But some market pros say the fall in the U.S. currency reflects more than just economic fundamentals. They blame the Clintonites for a policy of benign neglect that tolerated a continual slide in the dollar. Indeed, the Administration initially resisted calls for it to fight for a stronger dollar by arranging a massive dollar purchase, as it did on May 4, by the Federal Reserve and other central banks. "The U.S. is going to have to go back into the markets to prevent a dollar crisis," predicts Robert D. Hormats, vice-chairman of Goldman Sachs International Ltd.
But Treasury Secretary Lloyd M. Bentsen gave no indication of imminent action. On June 22, he issued a tepid statement that expressed "concern" about the dropping dollar and promised that the U.S. and other major industrial nations--the Group of Seven--were poised for a rescue if needed. The same day, Federal Reserve Board Chairman Alan Greenspan ducked queries from Congress about whether he would hike rates to prop up the dollar.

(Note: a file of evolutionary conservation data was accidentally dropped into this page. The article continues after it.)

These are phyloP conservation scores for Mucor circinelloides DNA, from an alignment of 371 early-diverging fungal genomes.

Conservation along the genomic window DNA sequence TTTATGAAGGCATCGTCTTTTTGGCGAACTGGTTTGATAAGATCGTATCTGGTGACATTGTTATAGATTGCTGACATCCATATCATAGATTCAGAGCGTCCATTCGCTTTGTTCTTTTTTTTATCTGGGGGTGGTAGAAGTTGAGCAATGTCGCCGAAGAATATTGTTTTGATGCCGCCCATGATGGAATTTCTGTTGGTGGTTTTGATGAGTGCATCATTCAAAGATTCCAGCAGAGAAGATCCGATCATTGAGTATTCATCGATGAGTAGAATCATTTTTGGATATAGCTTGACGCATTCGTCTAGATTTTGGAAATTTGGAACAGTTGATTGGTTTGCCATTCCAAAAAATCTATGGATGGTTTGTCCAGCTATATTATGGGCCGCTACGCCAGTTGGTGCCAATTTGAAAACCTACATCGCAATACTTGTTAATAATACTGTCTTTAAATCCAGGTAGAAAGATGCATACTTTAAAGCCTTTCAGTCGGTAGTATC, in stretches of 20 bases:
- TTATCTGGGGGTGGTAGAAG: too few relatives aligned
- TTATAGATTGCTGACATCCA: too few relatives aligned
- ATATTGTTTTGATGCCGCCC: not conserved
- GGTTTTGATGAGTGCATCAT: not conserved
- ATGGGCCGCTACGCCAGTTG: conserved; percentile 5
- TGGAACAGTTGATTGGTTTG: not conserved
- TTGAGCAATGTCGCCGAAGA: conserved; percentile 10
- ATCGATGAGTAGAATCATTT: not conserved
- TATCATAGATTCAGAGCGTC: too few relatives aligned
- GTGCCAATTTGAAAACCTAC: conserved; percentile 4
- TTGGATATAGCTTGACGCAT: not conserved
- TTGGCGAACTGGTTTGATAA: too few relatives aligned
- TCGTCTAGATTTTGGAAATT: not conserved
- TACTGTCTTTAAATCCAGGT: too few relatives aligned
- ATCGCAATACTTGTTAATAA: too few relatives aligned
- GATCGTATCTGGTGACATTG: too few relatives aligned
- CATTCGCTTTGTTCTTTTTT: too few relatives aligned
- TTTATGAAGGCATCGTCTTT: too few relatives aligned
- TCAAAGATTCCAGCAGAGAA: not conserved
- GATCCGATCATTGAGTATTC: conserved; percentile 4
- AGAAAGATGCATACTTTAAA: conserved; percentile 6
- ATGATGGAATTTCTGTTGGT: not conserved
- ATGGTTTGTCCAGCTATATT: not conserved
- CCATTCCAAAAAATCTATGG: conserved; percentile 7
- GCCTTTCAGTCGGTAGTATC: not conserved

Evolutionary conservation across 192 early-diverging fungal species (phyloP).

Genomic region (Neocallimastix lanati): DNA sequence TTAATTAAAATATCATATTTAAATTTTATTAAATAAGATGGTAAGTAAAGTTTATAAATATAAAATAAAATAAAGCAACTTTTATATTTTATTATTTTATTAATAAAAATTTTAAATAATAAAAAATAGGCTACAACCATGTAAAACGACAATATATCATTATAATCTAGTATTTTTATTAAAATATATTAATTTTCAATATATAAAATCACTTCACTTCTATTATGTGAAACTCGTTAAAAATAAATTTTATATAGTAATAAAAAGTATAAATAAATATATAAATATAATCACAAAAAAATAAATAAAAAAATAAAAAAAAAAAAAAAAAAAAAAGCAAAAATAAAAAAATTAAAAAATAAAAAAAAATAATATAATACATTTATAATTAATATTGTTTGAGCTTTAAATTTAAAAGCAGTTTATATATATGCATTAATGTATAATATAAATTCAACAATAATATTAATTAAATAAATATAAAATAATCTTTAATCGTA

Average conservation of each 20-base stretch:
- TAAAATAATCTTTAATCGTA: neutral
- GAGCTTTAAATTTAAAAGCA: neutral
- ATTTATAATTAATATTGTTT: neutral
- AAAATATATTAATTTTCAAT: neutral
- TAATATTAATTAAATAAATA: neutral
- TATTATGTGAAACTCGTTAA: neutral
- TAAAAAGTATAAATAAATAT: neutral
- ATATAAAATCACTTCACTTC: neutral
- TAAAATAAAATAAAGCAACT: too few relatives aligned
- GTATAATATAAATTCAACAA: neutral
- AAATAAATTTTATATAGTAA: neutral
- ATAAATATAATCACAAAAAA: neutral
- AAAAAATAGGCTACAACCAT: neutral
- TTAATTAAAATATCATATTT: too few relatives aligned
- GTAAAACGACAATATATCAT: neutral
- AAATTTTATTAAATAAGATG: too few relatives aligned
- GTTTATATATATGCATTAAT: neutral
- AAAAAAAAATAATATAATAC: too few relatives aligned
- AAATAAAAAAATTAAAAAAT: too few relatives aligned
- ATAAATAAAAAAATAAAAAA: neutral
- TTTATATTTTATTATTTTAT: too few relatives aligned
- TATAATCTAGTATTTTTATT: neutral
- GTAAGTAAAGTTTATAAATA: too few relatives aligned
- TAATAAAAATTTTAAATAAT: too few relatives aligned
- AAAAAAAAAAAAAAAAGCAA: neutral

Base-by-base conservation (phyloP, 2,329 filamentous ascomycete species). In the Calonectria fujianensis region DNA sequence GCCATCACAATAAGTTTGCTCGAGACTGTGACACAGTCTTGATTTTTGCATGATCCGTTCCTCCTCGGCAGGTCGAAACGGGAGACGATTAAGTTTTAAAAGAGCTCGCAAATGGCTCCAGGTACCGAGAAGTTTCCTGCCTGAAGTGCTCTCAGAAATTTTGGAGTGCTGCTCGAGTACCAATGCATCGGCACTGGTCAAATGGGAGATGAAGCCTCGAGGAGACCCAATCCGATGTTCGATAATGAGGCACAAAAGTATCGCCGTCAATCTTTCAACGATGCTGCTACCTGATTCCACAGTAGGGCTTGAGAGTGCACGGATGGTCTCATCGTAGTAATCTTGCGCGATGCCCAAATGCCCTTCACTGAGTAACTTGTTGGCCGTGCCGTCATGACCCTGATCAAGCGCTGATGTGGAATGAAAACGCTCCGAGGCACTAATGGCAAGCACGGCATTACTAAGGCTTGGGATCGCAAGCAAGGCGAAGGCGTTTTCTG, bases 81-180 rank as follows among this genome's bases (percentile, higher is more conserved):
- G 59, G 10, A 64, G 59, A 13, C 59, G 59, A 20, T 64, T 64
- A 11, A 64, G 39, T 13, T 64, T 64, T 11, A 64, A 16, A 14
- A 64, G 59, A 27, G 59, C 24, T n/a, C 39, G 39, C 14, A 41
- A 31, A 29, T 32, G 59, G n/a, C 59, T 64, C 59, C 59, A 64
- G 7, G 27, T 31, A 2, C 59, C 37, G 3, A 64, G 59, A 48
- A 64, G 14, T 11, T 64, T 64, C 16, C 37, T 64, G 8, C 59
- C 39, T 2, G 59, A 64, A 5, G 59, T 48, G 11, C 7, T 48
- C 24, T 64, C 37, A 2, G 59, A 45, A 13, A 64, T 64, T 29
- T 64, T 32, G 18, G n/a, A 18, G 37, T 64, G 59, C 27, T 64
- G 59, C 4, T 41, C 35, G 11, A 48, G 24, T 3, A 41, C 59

Washington's response to the dollar mess failed to reassure traders, many of whom feel that even another massive campaign to buy dollars will prove futile. Says a trader for a big New York bank: "Intervention would just give me an opportunity to get out of my dollar positions."
INTENSE SCRUTINY. Why no quick response from the Clinton Administration? "We didn't want to draw a line in the sand that wouldn't hold," says one Treasury Dept. official, who fears that an intervention that failed to reverse the dollar's slide might precipitate a free fall. Nevertheless, the Administration's reluctance to act only reinforced views among market experts that it actually favors a weak dollar in order to reduce its trade deficit--even though Bentsen insists that's not true. "It's very hard, if not impossible, to reverse the perception in the markets that the U.S. is not going to support its currency," says David C. Mulford, a top Treasury Dept. official under Reagan and Bush.